J.  whereas the Consumer Goods Forum, which represents 400 retailers, manufacturers, service providers and other stakeholders across 70 countries, has adopted a public resolution to halve food waste from its members’ own operations by 2025, five years ahead of SDG 12.3;

K.  whereas the prevention of food waste brings environmental benefits and advantages in social and economic terms; whereas estimates indicate that 88 million tonnes of food are wasted in the EU each year, equating to 173 kg of wasted food per person, and that the production and disposal of the EU’s food waste generates 170 tonnes of CO2 emissions and consumes 26 million tonnes of resources; whereas the costs associated with this level of food waste are estimated to amount to around EUR 143 billion(12); whereas according to the FAO, 800 million people in the world suffer from hunger;

L.  whereas, according to data from 2014, 55 million people, or 9,6 % of the EU-28 population, were unable to afford a quality meal every second day; whereas, according to data from 2015, 118,8 million people, or 23,7 % of the EU-28 population, were at risk of poverty and social exclusion(13);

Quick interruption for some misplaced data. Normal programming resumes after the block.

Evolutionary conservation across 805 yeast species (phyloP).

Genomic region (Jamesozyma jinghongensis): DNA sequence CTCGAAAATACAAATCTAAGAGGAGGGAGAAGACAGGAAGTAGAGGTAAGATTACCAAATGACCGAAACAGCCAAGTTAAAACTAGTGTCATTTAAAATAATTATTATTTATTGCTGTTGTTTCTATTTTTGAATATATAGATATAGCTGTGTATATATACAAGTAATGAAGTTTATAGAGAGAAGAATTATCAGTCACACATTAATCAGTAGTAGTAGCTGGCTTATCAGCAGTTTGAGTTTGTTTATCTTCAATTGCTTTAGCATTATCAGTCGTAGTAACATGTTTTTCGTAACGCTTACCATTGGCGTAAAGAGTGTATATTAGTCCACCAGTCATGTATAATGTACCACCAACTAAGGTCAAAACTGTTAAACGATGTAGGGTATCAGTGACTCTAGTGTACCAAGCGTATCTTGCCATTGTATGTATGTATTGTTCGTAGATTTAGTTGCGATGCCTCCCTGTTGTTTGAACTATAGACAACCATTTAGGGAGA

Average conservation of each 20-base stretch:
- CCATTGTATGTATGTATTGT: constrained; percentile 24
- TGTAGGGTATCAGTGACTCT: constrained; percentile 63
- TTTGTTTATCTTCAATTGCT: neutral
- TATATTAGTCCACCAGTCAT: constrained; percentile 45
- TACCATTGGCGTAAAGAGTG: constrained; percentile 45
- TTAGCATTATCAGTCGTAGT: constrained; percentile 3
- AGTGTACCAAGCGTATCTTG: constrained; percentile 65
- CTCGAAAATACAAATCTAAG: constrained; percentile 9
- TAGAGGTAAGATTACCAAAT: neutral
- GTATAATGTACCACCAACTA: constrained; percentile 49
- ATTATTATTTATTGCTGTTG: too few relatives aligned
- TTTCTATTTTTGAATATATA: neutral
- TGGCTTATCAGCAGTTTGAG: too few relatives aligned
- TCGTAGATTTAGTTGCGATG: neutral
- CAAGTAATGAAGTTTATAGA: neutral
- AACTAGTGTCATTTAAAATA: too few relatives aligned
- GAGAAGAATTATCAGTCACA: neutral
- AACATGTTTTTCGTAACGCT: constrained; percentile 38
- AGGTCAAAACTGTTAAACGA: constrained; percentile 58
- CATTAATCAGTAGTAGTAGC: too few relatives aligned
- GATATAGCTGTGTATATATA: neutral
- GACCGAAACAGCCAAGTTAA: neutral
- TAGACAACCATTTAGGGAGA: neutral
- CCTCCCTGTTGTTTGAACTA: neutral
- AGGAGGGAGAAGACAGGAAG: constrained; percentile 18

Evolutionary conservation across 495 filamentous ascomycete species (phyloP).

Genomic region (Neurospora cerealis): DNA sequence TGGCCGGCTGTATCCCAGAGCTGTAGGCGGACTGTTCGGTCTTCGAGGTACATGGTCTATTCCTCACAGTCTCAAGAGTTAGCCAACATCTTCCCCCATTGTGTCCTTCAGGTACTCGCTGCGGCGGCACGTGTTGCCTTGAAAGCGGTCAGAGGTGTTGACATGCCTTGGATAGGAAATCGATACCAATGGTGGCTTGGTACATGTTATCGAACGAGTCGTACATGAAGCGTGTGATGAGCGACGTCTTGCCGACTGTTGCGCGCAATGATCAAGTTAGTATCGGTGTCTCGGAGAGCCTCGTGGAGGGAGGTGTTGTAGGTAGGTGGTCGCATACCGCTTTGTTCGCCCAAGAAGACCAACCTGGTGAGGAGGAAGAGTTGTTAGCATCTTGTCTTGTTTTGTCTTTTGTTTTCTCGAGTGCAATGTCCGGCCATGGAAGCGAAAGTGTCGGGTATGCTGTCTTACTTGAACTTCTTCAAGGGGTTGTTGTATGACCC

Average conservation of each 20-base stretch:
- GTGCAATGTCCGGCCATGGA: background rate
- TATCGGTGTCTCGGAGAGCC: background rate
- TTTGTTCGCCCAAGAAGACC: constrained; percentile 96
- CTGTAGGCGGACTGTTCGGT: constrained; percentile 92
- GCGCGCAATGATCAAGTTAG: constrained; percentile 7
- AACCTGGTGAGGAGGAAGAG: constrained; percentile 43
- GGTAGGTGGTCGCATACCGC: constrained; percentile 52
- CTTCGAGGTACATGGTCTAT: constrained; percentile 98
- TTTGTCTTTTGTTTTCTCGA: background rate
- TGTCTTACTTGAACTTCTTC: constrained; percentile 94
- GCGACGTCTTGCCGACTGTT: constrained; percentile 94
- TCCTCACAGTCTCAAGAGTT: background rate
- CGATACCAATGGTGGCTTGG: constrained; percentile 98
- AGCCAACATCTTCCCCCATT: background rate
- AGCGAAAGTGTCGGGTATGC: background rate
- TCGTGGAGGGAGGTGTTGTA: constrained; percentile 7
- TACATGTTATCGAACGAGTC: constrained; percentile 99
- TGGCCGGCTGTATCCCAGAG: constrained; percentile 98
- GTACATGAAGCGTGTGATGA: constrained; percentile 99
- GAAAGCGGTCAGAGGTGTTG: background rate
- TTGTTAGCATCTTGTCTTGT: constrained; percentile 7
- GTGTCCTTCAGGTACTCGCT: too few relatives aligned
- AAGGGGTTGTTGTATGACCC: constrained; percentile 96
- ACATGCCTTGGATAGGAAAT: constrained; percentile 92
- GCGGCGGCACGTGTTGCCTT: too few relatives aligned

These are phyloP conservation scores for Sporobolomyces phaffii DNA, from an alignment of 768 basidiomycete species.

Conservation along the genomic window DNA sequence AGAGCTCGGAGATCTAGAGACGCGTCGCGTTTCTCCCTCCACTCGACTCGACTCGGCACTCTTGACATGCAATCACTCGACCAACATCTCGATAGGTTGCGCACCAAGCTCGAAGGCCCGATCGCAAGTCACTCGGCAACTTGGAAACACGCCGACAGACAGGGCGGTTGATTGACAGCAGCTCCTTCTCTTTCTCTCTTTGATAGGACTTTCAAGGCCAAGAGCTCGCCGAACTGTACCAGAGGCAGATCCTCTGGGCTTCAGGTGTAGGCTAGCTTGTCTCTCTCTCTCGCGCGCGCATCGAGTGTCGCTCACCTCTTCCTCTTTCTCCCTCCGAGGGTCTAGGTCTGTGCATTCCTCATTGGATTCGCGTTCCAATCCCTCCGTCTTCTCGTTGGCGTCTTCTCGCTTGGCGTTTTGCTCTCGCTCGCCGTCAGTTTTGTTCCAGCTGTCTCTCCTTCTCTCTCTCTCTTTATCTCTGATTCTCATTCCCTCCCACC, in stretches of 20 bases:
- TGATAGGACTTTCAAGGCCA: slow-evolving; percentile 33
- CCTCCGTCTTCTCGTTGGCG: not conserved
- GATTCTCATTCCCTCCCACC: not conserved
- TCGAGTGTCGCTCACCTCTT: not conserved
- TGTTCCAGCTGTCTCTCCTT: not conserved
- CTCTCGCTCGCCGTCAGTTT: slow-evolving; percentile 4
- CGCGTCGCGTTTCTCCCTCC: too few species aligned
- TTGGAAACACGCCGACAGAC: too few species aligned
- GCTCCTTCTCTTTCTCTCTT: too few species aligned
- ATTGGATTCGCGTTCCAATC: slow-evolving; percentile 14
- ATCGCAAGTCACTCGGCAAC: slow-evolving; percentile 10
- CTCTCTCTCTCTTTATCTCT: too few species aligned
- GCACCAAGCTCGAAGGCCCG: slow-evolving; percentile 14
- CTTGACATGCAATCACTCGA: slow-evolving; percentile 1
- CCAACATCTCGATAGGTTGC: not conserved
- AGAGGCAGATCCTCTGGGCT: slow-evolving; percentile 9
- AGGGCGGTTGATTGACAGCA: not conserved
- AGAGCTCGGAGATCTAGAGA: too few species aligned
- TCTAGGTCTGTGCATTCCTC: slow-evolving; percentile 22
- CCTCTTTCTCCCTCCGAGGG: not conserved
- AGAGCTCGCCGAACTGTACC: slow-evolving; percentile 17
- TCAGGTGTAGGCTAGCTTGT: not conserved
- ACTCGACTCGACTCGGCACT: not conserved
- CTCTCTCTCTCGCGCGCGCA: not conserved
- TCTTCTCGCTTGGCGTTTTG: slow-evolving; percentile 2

M.  whereas reducing food waste can improve the economic situation for households without lowering living standards;

N.  whereas unfair trade practices and price dumping in the food sector frequently lead to food being sold at a price that is lower than its actual value, which in turn creates more waste;

O.  whereas food is lost or wasted at all steps of the food chain, including production, processing, transport, storage, retail, marketing and consumption; whereas estimates from the FUSIONS project indicate that the sectors contributing the most to food waste within the EU are households, at 53 %, and processing, at 19 %, the other contributors being retailers at 12 %, primary production at 10 %, and wholesalers at 5 %(14); whereas these estimates suggest that measures to reduce food waste in households and processing sectors would have the greatest impact; whereas food waste in developing countries occurs mainly due to infrastructural and technological limitations;

P.  whereas the data from the FUSIONS project originate from a number of sources and are based on the use of various definitions of ‘food waste’;

Q.  whereas the FUSIONS project noted that there are very few measurements of waste in agriculture, horticulture, aquaculture, fisheries or other primary production activities; whereas this prevents a good assessment of the actual scale of food loss and waste in Europe;